Below is a list of fifteen things we did to help us get our movie made. Certainly, there are many more, but I feel that these principles are absolutely essential to making a successful micro-budget film:
1. Get off your ass and make a movie.
Frustration and impatience are essential traits if you want to make a feature film with no money. Combine this frustration with an important realization: Unless your last name is "Coppola," your short film received major attention at Sundance, or you have many rich uncles you're not going to be make a feature film for more than $100,000. You're going to have to work for it. And even after that work, it's unrealistic for you to make something with a significant budget.
2. Stop worrying about writing something marketable.
Write something you deeply care about: Our first script was horror because marketability was essential to our business plan. Looking back, even if we had a Clooney-sized attachment, we still wouldn't have raised a dime. No one knew us and we had no industry presence. And unless that's different with you, you need to recalibrate your expectations. Make your nano-budget film personal. It should become the movie you're willing to die for. For me, committing to making something incredibly private was what gave me the energy to endure the hardship to come.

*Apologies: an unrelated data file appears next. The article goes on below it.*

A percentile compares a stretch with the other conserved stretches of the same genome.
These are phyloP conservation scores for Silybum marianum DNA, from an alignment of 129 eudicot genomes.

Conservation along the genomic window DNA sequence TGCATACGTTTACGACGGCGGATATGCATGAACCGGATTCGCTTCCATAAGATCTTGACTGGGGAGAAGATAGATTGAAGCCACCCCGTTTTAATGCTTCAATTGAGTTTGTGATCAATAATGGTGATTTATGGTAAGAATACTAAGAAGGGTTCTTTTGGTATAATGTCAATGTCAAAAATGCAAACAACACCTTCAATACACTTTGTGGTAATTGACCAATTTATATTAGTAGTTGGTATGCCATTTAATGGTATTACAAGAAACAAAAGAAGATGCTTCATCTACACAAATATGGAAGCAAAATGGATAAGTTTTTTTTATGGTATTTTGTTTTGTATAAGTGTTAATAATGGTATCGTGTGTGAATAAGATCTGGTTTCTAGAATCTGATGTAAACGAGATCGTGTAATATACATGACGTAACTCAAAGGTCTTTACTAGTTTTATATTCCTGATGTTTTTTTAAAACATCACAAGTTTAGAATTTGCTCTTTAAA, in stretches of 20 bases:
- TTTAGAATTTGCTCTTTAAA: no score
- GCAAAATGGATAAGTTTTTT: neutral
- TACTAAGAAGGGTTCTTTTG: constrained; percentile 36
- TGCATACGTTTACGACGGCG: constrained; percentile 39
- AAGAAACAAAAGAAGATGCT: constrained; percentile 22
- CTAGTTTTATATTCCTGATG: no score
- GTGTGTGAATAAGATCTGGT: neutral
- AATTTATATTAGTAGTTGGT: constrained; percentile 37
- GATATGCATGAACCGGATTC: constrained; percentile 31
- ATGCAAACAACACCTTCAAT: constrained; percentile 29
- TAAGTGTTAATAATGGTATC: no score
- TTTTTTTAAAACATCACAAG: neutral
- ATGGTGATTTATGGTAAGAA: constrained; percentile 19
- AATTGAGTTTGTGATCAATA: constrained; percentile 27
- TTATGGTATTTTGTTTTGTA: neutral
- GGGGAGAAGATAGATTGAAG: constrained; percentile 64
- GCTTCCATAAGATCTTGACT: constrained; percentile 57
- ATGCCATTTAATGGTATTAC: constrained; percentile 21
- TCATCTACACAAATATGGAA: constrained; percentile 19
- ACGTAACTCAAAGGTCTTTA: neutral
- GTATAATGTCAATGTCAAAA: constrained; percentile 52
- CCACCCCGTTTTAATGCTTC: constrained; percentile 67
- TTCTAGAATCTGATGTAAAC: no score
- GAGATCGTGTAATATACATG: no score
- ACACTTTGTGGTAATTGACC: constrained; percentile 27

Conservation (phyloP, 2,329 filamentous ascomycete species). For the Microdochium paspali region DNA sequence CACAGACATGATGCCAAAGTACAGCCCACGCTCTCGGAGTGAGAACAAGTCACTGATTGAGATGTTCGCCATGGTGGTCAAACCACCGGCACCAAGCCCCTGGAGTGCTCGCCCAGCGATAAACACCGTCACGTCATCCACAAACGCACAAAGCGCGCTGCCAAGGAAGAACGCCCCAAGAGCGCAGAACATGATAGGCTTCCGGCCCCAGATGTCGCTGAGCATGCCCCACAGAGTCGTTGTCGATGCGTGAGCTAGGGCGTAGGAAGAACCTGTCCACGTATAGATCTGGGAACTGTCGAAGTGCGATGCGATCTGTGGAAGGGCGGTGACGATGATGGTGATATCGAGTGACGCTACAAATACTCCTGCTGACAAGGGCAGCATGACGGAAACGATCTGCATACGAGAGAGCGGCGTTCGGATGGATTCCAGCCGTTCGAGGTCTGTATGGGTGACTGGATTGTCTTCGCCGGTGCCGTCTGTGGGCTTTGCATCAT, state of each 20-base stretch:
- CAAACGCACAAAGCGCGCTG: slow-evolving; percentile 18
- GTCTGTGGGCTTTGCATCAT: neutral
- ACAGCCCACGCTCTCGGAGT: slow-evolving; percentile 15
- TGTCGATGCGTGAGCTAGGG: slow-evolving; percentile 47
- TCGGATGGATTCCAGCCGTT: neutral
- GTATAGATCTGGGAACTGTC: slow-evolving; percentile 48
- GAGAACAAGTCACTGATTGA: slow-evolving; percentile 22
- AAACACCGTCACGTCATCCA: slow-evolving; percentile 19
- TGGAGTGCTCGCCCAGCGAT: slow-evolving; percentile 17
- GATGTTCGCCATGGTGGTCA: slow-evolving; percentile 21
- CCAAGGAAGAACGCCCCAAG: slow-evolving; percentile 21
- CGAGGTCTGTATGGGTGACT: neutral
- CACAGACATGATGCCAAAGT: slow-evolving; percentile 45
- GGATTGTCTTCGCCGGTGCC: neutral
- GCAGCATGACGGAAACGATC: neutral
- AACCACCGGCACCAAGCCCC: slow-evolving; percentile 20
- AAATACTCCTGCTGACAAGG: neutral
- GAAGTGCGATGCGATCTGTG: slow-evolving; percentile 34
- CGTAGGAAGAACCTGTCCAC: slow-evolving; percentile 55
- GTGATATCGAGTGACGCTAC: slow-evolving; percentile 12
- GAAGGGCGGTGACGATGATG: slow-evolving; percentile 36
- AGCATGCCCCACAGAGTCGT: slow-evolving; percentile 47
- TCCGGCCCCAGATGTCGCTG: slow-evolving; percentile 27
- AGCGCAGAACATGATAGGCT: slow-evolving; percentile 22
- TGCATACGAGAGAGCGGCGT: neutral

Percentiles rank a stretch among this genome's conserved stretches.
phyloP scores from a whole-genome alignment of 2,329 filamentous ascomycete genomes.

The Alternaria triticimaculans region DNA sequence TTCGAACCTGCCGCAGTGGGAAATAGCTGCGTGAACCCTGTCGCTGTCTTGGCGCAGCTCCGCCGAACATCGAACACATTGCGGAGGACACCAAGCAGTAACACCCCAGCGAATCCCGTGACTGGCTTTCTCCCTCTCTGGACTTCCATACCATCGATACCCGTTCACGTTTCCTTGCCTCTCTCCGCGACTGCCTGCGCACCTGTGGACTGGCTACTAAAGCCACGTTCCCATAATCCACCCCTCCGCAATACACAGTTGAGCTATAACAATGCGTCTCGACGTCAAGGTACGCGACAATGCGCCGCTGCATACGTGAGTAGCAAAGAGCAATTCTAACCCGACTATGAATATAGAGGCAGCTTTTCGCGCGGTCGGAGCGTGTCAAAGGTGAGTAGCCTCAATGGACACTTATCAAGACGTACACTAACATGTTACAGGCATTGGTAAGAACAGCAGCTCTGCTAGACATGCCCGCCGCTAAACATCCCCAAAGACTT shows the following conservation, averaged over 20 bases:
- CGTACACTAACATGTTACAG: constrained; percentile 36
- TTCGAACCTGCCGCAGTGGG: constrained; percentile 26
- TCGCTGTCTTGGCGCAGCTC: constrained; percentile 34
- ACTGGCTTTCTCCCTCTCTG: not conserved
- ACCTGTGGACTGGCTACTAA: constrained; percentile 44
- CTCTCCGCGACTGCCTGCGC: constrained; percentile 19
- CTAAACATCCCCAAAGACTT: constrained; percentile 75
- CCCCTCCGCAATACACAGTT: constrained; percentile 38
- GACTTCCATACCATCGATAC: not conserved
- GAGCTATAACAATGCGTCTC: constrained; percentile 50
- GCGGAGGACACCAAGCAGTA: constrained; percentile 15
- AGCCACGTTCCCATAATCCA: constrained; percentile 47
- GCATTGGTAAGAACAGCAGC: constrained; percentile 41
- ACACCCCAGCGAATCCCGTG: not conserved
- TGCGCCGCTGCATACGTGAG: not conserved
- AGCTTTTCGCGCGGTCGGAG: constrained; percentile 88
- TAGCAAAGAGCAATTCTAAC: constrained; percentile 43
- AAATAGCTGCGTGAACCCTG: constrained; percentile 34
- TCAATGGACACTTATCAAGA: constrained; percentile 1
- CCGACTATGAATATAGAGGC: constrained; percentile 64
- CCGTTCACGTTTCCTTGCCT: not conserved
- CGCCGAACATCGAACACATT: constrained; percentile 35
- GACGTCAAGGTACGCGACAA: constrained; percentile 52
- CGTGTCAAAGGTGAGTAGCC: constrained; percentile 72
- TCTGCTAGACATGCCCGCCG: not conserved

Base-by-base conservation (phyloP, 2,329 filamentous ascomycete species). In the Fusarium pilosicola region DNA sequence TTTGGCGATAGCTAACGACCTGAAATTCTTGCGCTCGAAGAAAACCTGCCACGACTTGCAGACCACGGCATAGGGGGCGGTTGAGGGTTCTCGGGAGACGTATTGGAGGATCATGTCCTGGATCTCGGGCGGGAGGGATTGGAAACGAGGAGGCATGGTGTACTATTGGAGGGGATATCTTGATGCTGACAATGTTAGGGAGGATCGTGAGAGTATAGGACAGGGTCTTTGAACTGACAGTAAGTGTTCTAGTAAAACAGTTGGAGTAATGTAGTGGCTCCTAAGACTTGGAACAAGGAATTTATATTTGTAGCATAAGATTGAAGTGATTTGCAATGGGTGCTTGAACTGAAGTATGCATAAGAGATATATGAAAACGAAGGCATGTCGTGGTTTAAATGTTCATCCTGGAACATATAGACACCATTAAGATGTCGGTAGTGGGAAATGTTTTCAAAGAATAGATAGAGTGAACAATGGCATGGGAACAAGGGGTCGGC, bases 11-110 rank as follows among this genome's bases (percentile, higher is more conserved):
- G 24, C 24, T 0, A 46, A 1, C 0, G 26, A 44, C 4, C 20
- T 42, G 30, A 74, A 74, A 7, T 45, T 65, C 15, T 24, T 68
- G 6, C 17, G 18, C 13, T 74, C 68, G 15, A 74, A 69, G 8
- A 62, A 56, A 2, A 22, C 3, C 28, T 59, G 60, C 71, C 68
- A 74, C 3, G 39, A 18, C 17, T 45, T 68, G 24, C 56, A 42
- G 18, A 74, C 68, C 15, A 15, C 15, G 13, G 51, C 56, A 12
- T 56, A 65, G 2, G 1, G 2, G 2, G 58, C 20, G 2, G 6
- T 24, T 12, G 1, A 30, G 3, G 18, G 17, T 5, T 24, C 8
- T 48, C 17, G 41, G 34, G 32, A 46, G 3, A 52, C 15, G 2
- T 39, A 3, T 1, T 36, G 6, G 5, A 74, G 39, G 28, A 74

3. Work with your close friends, especially the brutally honest ones.
I'm not exaggerating when I say that making your first feature will be the most stressful thing you've attempted. And the less money you have, the more difficult it will be. Work with people who will challenge you, who aren't afraid to be candid, and who will push you to do better. Work with people you respect, not those who will simply be nice. In addition, work with people you deeply trust. What does trust look like in an artistic collaboration? It means that the commitment to the betterment of the work comes first. It also means that neither of you are concerned with subverting or undermining the other. The thing that binds you together is a shared trust in doing whatever it takes to make the best film possible. These collaborations are rare. Once you find one, hold onto it with all your strength.
4. Crowdfund for the first and last time of your life.